Loyalty to a different Kingdom

Bo Sanders has provocatively titled a post “There is no Kingdom of God”. A man after my own heart – I like provocative titles. Watch the video – it’s only 8 minutes, and he makes a lot of really good points, not all of which I repeat here.

The problem he sees is that the term doesn’t translate “basilea tou Theou” well for a modern audience (and I might suggest particularly one in the States, which is a Republic).

The thing is, the use of the term, which literally means something more like “Empire of God” or “Imperial rule of God” was a direct subversion of the term “basilea tou Romes”, i.e. the Empire of Rome. The basilea tou Theou was completely unlike the Roman Empire, of course, and the identical formulation there was designed to accentuate the difference.

At the time of the earliest English translations, “Kingdom of God” was, I think, actually a fairly good translation, because at the time England was a Kingdom with a King who had some imperial pretensions and was very nearly an absolute monarch, as the Roman Emperors were; the counterpoint still worked and had some subversive power. It doesn’t work in England nearly as well these days, as the monarchy has become a nearly powerless constitutional monarchy and the fount of power is Parliament, and it works even less well in the United States, where citizens don’t even live under a nominal monarchy or empire.

Granted, it could well be argued that the USA is a functional Empire, with places ruled but without a say in government and a number of “client states” which are nominally independent but in effect operate as instructed by America.The trouble is, most of the population probably don’t believe that to be the case.

I have seen and heard people using other terms, and “commonwealth” is not uncommon – the trouble is, most of these fail to give the subversive element as they themselves have unhelpful baggage (in the case of “commonwealth” it is specifically the historic use of the term for democracies, and a democracy, I would argue, is significantly closer to a system of organising ourselves which Jesus might not want to subvert). Of those which Bo mentions, “Government” is possibly my favorite, particularly as “Government” already has a fair amount of negative baggage associated, as “basilea” did in the first century.

What about the hyphenated terms? Sadly, I don’t like “kin-dom” as it sounds rather twee, although it is clever; “un-kingdom” and “anti-empire” seem to me too direct, lacking the subversive element which was present in the original use of the common term for the Roman oppression, the sense of direct opposition “An Empire but totally unlike the existing Empire”. However, any of these might do – certainly if an unfamiliar term is used, it will alert us to the fact that “Kingdom” needs a bit more understanding.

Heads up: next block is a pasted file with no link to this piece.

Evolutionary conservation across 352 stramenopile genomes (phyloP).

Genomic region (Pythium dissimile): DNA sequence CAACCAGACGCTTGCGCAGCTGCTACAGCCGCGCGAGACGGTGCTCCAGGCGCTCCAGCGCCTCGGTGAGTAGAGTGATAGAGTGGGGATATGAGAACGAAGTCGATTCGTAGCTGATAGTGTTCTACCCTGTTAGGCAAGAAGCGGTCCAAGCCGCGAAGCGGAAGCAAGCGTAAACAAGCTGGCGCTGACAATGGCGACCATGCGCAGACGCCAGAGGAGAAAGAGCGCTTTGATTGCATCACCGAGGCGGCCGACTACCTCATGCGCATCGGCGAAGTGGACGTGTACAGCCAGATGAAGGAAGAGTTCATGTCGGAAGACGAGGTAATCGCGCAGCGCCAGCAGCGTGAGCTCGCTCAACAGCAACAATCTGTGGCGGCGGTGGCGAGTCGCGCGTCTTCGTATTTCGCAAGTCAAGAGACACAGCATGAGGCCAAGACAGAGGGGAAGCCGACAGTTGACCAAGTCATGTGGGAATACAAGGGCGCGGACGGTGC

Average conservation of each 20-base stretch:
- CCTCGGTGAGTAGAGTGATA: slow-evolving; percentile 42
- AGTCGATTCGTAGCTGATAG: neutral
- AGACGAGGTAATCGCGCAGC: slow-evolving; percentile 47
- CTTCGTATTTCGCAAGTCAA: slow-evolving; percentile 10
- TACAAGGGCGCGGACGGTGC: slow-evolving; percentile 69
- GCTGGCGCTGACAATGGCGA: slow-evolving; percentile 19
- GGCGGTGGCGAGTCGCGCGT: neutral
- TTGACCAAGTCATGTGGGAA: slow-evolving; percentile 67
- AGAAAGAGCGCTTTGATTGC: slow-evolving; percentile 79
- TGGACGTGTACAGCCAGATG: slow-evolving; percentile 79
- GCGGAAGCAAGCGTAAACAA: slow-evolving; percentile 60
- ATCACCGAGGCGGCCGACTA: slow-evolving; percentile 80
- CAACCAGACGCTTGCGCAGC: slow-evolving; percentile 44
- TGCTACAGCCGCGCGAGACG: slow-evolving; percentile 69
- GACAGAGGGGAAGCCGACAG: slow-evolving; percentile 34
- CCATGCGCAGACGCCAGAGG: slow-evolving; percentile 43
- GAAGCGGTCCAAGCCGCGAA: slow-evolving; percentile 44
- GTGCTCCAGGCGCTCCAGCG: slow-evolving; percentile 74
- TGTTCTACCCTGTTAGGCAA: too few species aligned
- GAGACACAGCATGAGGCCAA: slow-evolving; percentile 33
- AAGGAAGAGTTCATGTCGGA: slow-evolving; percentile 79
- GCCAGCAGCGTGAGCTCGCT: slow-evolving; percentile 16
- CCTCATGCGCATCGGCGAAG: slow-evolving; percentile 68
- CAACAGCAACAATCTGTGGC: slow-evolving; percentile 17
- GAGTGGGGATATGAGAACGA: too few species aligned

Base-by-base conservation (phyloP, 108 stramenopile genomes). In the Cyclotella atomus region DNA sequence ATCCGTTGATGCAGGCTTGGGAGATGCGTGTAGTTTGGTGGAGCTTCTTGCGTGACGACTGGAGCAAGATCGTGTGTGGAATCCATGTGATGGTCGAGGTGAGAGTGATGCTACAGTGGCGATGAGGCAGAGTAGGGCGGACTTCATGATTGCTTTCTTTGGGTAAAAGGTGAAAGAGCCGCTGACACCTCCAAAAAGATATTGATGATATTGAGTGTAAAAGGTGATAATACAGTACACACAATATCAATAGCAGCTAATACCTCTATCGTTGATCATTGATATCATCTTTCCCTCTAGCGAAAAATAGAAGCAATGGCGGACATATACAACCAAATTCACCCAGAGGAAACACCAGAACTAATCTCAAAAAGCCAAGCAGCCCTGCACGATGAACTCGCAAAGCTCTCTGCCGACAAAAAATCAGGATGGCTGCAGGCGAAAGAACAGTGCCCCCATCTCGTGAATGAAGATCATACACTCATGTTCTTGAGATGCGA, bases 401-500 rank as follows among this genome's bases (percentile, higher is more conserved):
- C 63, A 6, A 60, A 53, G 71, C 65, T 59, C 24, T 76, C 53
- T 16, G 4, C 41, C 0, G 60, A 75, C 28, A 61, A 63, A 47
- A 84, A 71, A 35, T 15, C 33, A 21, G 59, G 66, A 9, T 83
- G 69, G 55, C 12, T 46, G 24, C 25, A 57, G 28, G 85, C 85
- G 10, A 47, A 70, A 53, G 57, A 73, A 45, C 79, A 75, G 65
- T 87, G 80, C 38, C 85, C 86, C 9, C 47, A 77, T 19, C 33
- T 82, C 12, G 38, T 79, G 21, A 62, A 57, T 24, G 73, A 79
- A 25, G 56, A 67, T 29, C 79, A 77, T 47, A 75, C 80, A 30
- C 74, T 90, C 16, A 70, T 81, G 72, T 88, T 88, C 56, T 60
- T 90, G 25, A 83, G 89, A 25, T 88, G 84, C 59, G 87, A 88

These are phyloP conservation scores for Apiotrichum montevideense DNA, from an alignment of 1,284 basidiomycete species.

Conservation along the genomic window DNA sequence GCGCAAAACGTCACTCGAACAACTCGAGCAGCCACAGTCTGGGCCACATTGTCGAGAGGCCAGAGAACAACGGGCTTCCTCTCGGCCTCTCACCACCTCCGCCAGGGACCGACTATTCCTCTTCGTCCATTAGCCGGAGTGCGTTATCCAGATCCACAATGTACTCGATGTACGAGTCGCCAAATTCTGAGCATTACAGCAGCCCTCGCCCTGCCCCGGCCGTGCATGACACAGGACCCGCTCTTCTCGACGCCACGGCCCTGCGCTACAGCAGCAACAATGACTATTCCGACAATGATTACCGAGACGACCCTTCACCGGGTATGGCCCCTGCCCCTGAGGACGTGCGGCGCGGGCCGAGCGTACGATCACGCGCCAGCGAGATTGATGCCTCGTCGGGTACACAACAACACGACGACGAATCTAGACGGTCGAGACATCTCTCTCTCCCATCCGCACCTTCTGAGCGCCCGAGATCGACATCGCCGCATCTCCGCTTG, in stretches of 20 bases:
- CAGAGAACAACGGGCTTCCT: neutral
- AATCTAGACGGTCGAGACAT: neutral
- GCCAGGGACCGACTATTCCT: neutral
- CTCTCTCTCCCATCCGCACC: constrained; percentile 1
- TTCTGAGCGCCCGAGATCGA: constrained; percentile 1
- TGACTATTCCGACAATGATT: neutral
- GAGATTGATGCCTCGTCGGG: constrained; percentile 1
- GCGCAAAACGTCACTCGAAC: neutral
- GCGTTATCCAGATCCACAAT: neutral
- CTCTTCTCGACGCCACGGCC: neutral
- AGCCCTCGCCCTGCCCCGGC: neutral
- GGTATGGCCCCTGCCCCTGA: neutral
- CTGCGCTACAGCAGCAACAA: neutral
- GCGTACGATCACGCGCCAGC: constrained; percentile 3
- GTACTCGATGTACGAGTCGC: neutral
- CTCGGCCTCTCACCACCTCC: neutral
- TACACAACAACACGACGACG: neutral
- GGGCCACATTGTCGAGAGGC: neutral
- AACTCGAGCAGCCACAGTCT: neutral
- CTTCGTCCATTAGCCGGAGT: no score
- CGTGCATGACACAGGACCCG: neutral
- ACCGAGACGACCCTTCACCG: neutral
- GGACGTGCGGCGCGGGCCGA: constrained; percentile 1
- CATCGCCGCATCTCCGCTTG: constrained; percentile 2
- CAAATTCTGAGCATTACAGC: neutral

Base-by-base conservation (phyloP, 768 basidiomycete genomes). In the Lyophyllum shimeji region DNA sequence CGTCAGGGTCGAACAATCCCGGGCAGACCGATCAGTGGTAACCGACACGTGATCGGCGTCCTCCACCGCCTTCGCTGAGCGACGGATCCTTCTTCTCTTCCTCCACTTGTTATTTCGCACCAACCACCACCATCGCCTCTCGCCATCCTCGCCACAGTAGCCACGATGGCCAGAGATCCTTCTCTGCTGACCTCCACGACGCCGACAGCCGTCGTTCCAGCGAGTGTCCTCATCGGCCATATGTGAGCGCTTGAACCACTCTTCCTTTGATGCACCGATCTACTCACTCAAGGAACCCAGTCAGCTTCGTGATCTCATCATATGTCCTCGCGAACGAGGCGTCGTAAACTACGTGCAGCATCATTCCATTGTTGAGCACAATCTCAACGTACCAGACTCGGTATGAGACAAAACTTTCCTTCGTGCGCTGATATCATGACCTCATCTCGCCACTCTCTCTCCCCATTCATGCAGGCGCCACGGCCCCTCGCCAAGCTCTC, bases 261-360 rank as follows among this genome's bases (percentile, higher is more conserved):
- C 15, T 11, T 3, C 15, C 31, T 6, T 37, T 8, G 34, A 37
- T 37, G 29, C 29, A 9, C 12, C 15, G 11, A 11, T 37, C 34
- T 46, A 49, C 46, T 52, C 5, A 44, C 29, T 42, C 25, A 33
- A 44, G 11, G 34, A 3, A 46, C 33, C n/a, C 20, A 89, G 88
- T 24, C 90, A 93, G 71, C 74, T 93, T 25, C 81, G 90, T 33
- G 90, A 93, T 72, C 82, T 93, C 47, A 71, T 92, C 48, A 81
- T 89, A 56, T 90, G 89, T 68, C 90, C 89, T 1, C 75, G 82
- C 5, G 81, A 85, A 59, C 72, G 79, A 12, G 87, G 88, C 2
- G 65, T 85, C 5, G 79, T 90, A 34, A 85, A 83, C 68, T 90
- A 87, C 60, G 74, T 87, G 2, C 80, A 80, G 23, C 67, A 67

I might, for instance, suggest once in a while slipping in “the Anarchy of God” for the shock effect – it lacks the sense of subversion, but certainly wakes one up to the fact that Jesus’ basilea is not a top down autocracy. I think he might have quite liked Peter Kropotkin’s ideas about how (not to) organise a state!

On the whole, though, I rather favour trying out “Nation of God”. There’s an awful lot to subvert in our concepts of nation these days;for the nation to which we belong to include axiomatically all people (“no Jew nor Greek…”, the hated Samaritan and the traditional enemy Syrophonecian) is, I think, jarring enough to gain some really good traction, at least until we become over-used to it. It certainly puts a new light on our reluctance to welcome refugees… It also echoes the situation of the Israelites as the People of God, so bursting out of all previously traditional markers for who is in and who is out, as was necessary to include the Gentiles, is doubly accentuated.

Also, and I think particularly in the States, it’s the principal thing to which loyalty is regularly claimed over and above loyalty to God. We regularly discuss whether we can trust a politician whose principal loyalty is to his or her concept of God, possibly to the exclusion of loyalty to our hugely restricted view of nation. Early Christians regularly suffered martyrdom for exactly this reason – they refused to worship Caesar, which was seen as being traitorous.

What price do we pay for our oaths of allegiance, our oaths on taking office?

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